Teenagers used to be the chosen hires for mom-and-pop businesses looking for affordable, often seasonal help. But the Great Recession changed all that.
A new report from the Brookings Institution looks at the labor market struggles of teens (ages 16 – 19) and young adults (ages 20 to 24). In 2000, 55 percent of teens had paid employment sometime during the year, the report says. By 2011, it was only 28 percent—the highest unemployment rate for teens in the post-World War II era.
The report suggests that the recession created a pool of overqualified older adults willing to work jobs previously held by teens leading employers to choose older workers over younger ones.
It warns, however, that there are potential societal consequences to the large spike in teen unemployment. For one, teenagers who work may acquire skills and connections that become valuable later in life.
“In addition to financial benefits, employment can provide young people the chance to acquire specific occupational skills and broader employment skills such as communication, teamwork and problem-solving,” the report says, adding: “Reduced work experience among high school and college students is worrisome not because it automatically indicates current economic hardship, but because it suggests a long-term negative effect on employment and earnings.”
For small-business owners, there can also be several benefits to hiring teenaged workers, including:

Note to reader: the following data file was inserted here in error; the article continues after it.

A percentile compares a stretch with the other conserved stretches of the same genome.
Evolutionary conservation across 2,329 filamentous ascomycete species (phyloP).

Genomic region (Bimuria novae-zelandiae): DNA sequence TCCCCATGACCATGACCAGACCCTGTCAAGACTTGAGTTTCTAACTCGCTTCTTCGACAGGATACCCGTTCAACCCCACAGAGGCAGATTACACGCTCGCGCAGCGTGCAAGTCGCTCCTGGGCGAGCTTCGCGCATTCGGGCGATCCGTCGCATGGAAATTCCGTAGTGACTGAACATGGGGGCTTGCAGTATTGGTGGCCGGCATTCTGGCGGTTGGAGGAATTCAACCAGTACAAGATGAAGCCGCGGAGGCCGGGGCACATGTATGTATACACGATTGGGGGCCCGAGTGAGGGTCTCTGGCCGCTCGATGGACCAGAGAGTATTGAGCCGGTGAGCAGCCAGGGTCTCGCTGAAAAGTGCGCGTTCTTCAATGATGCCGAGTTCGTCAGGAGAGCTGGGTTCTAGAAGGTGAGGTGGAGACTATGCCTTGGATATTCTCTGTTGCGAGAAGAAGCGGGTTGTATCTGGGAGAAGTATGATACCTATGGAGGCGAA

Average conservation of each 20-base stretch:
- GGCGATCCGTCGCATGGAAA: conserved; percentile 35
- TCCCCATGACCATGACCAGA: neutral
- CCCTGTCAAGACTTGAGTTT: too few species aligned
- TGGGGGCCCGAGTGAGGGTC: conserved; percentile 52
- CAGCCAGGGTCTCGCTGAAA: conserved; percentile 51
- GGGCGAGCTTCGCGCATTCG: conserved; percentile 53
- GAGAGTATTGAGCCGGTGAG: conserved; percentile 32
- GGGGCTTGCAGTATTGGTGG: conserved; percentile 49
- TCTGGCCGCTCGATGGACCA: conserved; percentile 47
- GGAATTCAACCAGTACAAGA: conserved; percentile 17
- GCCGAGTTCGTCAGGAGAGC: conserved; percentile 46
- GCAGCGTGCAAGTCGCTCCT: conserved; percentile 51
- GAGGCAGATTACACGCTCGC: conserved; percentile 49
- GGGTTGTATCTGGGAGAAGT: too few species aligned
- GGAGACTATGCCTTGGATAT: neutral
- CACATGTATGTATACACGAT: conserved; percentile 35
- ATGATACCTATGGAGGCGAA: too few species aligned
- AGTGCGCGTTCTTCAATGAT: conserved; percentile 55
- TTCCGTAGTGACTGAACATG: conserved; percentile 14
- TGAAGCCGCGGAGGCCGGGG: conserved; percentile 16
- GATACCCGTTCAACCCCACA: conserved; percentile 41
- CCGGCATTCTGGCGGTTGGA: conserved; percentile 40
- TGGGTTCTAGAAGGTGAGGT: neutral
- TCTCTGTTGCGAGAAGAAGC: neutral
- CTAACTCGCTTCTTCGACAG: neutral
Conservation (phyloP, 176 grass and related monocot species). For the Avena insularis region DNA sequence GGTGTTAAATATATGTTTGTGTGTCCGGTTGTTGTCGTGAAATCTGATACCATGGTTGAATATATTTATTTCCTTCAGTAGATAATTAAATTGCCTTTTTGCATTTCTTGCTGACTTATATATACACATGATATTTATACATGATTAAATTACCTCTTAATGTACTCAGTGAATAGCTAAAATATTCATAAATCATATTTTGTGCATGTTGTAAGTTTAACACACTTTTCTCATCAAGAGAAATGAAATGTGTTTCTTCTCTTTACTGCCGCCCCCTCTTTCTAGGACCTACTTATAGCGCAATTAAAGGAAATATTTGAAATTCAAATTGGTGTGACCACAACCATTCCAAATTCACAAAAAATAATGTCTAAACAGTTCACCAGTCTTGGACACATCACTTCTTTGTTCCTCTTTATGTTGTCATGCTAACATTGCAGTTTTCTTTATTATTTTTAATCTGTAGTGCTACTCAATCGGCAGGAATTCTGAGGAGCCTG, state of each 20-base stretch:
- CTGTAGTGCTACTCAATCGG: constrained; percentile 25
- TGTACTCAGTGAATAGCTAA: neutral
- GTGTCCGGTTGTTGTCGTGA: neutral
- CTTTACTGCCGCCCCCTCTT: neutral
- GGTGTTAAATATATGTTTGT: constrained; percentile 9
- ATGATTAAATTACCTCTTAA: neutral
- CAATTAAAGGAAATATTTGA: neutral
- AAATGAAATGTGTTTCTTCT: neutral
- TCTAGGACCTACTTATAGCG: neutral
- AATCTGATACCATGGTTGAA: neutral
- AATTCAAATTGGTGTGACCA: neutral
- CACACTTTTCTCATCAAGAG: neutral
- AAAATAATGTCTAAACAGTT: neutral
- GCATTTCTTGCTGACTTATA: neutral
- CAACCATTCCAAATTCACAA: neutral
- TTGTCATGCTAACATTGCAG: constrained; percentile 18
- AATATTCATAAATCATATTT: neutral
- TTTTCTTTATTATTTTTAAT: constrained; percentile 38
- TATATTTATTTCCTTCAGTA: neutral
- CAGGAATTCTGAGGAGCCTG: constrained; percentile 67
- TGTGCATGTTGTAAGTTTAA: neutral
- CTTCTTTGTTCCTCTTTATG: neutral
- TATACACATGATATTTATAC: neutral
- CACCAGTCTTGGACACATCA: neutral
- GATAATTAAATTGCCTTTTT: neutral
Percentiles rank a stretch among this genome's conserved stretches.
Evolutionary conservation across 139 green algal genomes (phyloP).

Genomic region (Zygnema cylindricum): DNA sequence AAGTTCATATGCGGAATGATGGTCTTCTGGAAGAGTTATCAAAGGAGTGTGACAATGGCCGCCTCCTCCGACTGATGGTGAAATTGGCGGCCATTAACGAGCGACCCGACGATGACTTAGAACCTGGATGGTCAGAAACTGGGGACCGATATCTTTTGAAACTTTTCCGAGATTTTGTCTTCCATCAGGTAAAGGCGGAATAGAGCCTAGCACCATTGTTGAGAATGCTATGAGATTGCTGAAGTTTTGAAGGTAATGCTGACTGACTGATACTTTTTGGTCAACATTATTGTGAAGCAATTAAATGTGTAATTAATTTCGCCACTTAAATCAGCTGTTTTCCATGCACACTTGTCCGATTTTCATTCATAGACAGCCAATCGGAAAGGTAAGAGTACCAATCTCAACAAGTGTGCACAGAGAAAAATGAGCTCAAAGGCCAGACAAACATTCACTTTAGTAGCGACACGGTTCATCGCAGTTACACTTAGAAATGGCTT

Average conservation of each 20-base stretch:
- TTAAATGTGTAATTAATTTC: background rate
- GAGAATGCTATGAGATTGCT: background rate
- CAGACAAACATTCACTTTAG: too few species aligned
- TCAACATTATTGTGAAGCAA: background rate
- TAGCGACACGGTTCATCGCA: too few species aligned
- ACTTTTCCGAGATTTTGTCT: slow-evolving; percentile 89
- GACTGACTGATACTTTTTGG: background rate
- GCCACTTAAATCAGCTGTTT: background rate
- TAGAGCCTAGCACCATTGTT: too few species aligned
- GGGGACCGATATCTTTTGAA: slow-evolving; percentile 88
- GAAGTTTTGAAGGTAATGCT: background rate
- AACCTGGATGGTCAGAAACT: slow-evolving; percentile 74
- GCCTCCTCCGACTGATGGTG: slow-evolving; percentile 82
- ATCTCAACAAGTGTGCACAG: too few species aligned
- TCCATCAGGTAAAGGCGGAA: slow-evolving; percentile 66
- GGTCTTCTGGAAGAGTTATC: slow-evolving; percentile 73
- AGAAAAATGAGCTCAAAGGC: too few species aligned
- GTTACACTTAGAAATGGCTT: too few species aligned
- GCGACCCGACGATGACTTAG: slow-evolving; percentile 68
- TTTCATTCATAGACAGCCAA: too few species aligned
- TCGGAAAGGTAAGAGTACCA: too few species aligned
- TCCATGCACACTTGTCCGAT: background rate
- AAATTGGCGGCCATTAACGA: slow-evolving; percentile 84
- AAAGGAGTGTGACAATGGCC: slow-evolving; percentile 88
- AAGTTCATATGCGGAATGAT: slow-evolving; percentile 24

1. Lower pay, fewer benefits. Since most teens work part-time—and it may be their first job—they may be satisfied with minimum-wage employment that offers them flexible scheduling and the opportunity to learn some skills. The federal government and some states already allow employers to pay teens a lower minimum wage, at least for a certain time period. Teens also often don't need the employee benefits that older workers expect.
2. Fresh perspective. Many businesses can benefit by hiring Gen Z (“the Internet generation”) employees, who look at the world with a very different perspective than older generations.
3. Tax credits. Some states offer employers tax credits for hiring young workers. New York, for example, recently expanded eligibility for its tax credit for hiring workers aged 16 to 24. There are also special tax breaks for business owners who employ their own teenaged kids.
4. Ability to make an impression. Younger workers may be less set in their ways than older workers with more work experience, giving employers greater ability to train and groom them and instill work ethic.
Keep in mind that there are also many federal and state rules about hiring workers under age 18. It’s important to know your state’s rules before hiring a teenager at your business.
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